E-Business Analysis of Adidas
BUS 352: e-Business
E- Business Analysis of Adidas
Adidas is a company that started in Germany and quickly became a famous global athletic clothing and footwear company. They employee over 57,000 people around the world and have stores in over 100 nations. Worldwide they produce over 900 million sports and sports lifestyle products a year. They have invested over 153 million dollars into research and development alone. They are headquartered in Herzogenaurach, Germany and have key locations in Amsterdam, Portland, Boston, Shanghai, Hong Kong, and Panama. They also own the Reebok brand as well. Much of their success can be attributed to the internet and online sales. Adidas plans to double their online sales by the year 2020, and they are in the process of closing half of their stores in the U.S.
A Brief History of Adidas
In 1920 Adolph Dassler, who was a soccer player, invented spiked shoes for track and field in Germany. A few years later he and his brother Rudolph created the sports shoe company Gebruder Dassler which would later become known to the world as Adidas. Thanks to his shoes unique design, they began to gain fame in the track and field scene and started to become known worldwide (Mahdi et al. 2015). In 1936 in Berlin, Jesse Owens won four gold medals for the United States wearing a pair of Dassler’s track shoes. During World War 2 the brothers supplied shoes to the Hitler youth movement and German athletes for the Olympics. In 1948 The brothers fell out, and Rudolph left Adidas and founded his own company which is now known as Puma. Dassler passed in 1959 and in 1978 he was inducted into the American Sporting Goods Industry Hall of Fame as one of the founders of the modern sporting goods industry. In the 1970s, Adidas was the top athletic shoe brand sold in the U.S. Muhammed Ali and Joe Frazier were both wearing Adidas boxing shoes in their “Fight of the Century” in 1971. The three-stripe trademark has become vital to the distinctiveness of the Adidas brand and has been considered ‘famous’ by courts since the 1970s (McKelvey 2008). Adidas was named the official supplier for the 1972 Munich Olympic Games. Adidas has retained ownership of their mark for many years which can seemingly be attributed to their strategy of pursuing litigation against the use of stripes on apparel, merchandise, and trademark registration applications (Katie M. Brown, & Natasha T. Brison.2018). In 2005 Adidas purchased the American shoemaker company Reebok to compete with Nike in the U.S.
Adidas E-Commerce Strategy
Thanks to the internet, business growth has increased a lot for businesses that sell items online. The shoe industry is primarily benefiting from the rise in e-commerce. Thanks to E-commerce brands can sell their products directly to the customer without having to open and operate physical stores all over the world. Many shoe companies must operate through third-party retailers to sell their shoes. With the direct to consumer sales model, footwear manufacturers can sell directly to consumers. Another benefit of operating a business online is that a business can gather information on their consumer, offer them personalized products, and build relationships with their customers no matter where they are. Taking the middleman out of the equation is very beneficial for shoe companies, and that is why many of them are operating more and more through online stores. Adidas has already seen dramatic annual growth rate since selling shoes directly to customers. According to the current Adidas CEO, the most important store they currently have is their online store. Adidas Ecommerce business is currently its attest growing channel with sales being up 36% in the last year. Based on recent research, the salesforce regional vice-president for Adidas stated that 56% percent of online purchases on the site were made via mobile devices. Adidas is very active on social media which helps them to build a healthy relationship with their customers. They have a large following on Twitter, Facebook, and YouTube. They also are very open to diversity and work with many different athletes, artists, and music creators from different backgrounds and industries. Their customer interaction, open-minded attitude, environmental awareness, social presence, and pricing is made up of their successful e-commerce business strategy.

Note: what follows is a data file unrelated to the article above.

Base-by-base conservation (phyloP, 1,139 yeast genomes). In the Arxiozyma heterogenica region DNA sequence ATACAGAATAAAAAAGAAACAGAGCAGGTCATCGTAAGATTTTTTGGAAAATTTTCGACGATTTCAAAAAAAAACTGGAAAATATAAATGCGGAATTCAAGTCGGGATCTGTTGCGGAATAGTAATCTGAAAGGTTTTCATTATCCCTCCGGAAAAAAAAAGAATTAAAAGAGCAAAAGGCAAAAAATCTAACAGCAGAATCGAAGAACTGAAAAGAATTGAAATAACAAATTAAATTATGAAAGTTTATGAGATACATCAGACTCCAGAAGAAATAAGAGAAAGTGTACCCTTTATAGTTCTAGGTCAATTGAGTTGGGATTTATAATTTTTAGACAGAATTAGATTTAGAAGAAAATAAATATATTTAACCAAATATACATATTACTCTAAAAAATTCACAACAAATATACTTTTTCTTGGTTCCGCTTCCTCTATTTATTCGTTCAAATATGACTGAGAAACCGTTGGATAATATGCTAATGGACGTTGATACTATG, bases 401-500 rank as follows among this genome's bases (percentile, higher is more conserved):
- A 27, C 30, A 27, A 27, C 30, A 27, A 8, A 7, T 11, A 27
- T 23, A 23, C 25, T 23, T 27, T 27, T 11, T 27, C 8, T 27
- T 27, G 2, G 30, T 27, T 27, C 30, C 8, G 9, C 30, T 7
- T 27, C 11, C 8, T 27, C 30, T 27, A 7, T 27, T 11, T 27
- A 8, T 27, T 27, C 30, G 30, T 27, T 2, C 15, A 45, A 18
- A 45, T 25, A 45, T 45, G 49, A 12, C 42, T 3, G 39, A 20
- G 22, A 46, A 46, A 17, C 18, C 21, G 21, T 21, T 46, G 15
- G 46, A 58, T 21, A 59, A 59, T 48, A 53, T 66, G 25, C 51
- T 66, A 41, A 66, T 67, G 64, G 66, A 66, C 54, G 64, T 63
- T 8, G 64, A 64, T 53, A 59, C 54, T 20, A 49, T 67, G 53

A lot of Adidas success is owed to innovation and technological advancements. One of their main selling points is that they use the latest technology to test and develop their shoes. One of their newer and popular line of shoe FORMOTION is a shoe created using a free-moving heel system; this system allows the shoes to adapt to the individuals running style. Developments like these are significant for individuals that do not want to have to do too much research on which shoes are best for their running style. Adidas focus is on helping the environment as much as they can as they realize that their shoe manufacturing has a significant impact on the environment. Companies such as P&G, Dell, and Adidas are leveraging waste reclaimed or diverted from the waters for product and marketing (Romeo, 2017). They have eliminated their factories material waste by 50 percent and have found ways to design lighter and stiffer shoes so that less material is used in the manufacturing process, and carbon emissions are reduced. They also now use a modular mold system that allows them to use the same mold system for various products mold bases which has reduced their mold material waste when shoes are discontinued. A recent technological development that the company has made has been to use laser welding and water-based glues. Use of water-based glues has reduced the amount of glue that is used, which has reduced toxic emissions in this area. The website also uses A.I. chatbots to provide instant customer service and response to customers before and after a purchase. This allows human customer services representatives to be freed up to handle more complex order problems and questions. Consumers like to think that they are helping the environment when they are purchasing products, so this brand strategy is very beneficial for the company.